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The Relationship Between the South African Constitution and Other Laws

The Constitution is a law passed by parliament and it is the highest law in the land. All other laws must follow it. Other laws are divided into statutes (laws or acts), common law and customary law:

Statutes are laws or acts which are made by government. Laws made by the national parliament are called acts of parliament, laws made by provincial legislatures are called ordinances, and laws made by municipal councils are called by-laws.

Common law means laws that have not been made by parliament or any other government. They are unwritten laws. Common law is based on Roman Dutch law (laws that were brought by the Dutch when they arrived in South Africa). The courts used these laws and developed them when they made decisions (or set precedents).

Customary laws are also unwritten laws. They are laws that apply to certain cultures or ethnic groups.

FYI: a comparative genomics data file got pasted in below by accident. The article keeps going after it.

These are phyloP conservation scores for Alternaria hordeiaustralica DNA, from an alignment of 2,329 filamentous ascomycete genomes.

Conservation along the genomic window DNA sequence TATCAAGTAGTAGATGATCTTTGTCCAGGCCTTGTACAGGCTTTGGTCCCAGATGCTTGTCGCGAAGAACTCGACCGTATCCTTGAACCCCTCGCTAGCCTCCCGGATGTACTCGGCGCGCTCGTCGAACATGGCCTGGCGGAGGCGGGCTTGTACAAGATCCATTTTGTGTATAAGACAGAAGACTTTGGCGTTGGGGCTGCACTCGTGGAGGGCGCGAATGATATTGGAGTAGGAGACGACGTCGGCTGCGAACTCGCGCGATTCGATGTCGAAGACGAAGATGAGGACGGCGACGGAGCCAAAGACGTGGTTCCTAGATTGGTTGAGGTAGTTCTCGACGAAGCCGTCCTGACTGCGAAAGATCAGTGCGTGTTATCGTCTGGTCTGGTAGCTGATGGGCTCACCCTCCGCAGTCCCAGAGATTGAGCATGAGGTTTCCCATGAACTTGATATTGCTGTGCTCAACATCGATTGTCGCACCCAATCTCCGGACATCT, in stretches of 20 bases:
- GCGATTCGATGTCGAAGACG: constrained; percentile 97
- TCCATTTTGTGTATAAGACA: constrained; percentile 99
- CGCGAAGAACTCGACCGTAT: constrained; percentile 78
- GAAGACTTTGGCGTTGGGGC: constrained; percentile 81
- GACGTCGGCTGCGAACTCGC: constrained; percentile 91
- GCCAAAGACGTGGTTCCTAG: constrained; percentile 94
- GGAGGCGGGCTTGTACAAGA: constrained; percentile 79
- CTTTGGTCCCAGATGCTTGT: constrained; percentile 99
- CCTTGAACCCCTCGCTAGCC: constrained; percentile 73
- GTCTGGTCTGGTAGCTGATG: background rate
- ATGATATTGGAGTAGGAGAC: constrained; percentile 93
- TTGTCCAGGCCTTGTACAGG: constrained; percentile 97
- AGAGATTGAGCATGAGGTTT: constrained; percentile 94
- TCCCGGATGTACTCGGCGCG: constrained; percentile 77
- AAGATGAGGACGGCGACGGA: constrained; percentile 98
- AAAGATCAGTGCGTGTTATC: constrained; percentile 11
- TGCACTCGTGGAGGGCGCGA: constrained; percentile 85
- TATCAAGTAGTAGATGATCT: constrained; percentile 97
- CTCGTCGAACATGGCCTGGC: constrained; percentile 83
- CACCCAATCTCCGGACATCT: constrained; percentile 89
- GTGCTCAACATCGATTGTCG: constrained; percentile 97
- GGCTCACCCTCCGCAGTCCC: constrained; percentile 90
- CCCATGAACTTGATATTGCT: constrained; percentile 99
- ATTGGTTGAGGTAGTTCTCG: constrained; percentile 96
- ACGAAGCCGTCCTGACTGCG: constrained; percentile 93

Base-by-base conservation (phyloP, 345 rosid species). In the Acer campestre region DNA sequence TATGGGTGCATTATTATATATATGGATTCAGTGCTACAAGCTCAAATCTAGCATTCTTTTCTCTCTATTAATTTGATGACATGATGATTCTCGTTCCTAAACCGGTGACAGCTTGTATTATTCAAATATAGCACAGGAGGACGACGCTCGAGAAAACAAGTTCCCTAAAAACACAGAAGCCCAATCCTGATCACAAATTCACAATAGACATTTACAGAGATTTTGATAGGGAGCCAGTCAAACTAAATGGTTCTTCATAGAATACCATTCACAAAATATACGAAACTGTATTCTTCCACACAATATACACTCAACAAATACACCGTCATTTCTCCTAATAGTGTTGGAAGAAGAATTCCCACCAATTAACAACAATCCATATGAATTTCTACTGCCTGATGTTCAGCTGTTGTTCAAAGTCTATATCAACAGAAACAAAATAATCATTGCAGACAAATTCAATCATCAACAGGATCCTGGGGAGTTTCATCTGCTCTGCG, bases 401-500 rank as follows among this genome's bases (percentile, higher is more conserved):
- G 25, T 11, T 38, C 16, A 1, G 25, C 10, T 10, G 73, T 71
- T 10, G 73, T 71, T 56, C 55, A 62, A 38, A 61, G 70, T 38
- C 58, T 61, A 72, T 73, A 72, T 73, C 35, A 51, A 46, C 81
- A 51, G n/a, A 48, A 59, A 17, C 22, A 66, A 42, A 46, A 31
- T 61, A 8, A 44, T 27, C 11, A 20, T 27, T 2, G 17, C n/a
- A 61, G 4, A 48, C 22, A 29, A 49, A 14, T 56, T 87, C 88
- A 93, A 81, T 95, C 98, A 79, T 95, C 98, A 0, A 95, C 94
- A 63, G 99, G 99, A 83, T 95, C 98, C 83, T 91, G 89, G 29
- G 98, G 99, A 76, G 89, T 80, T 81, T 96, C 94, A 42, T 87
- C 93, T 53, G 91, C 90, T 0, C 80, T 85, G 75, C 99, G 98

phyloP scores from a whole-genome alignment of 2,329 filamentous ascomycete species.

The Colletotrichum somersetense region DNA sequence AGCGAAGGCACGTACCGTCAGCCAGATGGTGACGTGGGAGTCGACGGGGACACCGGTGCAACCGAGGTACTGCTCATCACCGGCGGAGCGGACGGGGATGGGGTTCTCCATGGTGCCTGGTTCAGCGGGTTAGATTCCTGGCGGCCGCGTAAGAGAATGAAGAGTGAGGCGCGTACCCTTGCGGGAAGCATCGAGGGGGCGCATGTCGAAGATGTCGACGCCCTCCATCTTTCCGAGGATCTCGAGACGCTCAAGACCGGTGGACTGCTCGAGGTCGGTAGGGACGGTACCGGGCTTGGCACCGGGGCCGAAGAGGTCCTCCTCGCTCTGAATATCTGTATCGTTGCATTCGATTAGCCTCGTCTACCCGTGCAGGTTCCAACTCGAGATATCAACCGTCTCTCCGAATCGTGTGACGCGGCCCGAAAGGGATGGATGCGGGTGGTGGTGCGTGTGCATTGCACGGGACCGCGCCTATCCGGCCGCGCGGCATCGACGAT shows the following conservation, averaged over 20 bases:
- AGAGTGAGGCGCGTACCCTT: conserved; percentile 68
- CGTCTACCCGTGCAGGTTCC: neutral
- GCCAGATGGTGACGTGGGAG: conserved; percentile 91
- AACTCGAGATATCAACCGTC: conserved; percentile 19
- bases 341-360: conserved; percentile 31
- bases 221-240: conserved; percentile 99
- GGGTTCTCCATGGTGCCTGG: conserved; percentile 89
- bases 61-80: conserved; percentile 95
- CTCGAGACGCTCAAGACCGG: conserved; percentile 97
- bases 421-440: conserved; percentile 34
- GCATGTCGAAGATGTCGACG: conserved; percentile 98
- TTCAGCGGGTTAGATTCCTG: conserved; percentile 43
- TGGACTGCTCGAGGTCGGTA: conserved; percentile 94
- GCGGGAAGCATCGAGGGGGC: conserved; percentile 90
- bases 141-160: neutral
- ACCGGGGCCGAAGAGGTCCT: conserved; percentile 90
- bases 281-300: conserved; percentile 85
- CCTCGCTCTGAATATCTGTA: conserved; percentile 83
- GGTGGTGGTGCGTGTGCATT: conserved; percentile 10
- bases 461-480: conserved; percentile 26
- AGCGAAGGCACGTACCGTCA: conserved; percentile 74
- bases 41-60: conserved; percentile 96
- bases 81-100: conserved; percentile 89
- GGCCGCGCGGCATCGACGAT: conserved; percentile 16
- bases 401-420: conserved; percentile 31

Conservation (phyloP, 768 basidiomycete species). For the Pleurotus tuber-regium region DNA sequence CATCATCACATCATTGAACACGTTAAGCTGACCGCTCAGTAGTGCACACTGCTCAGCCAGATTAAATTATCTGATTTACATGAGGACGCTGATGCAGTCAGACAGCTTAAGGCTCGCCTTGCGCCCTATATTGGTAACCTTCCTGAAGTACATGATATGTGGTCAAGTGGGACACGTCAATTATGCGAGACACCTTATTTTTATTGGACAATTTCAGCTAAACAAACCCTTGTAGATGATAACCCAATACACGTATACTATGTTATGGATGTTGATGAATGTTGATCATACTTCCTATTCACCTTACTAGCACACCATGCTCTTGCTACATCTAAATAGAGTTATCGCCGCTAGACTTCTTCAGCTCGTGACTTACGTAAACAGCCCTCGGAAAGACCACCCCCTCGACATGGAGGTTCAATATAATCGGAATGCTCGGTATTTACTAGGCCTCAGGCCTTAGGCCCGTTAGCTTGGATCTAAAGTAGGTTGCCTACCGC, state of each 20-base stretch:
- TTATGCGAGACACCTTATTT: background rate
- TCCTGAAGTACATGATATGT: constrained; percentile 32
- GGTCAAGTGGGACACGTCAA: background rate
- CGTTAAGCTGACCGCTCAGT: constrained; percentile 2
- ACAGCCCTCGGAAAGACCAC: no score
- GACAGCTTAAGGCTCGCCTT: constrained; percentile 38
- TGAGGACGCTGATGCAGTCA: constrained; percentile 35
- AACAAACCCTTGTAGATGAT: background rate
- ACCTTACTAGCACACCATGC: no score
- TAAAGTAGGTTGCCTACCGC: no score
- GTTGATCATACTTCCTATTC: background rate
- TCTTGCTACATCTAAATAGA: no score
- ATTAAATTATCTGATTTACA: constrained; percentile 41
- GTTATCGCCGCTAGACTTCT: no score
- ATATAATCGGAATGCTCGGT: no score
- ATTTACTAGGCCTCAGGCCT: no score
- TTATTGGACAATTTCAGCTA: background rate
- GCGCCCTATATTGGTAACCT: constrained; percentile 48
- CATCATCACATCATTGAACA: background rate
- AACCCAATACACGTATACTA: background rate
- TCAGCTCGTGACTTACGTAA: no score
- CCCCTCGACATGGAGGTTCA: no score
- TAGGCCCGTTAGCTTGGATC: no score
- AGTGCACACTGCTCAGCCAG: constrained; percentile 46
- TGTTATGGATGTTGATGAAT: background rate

All these laws have to follow the Constitution. In other words, they cannot go against what the Constitution says. So, new laws must follow the Constitution and the government must change old laws or parts of old laws if they don’t follow the Constitution. If a customary law or common law goes against the Constitution then a court will say it is invalid. In other words, it can’t apply in the situation. (See example below)


Mary Sibiya’s husband dies. There is a customary law that says women can’t inherit land from their husbands who have died.

Mary is told by her husband’s eldest son that he owns the land now that his father is dead. Mary wants to take her case to court because she thinks it is unfair. In this situation the court would look at the customary law and at what the Constitution says. If it thinks the customary law goes against Mary’s right to equality and non-discrimination then it will say the customary law is invalid.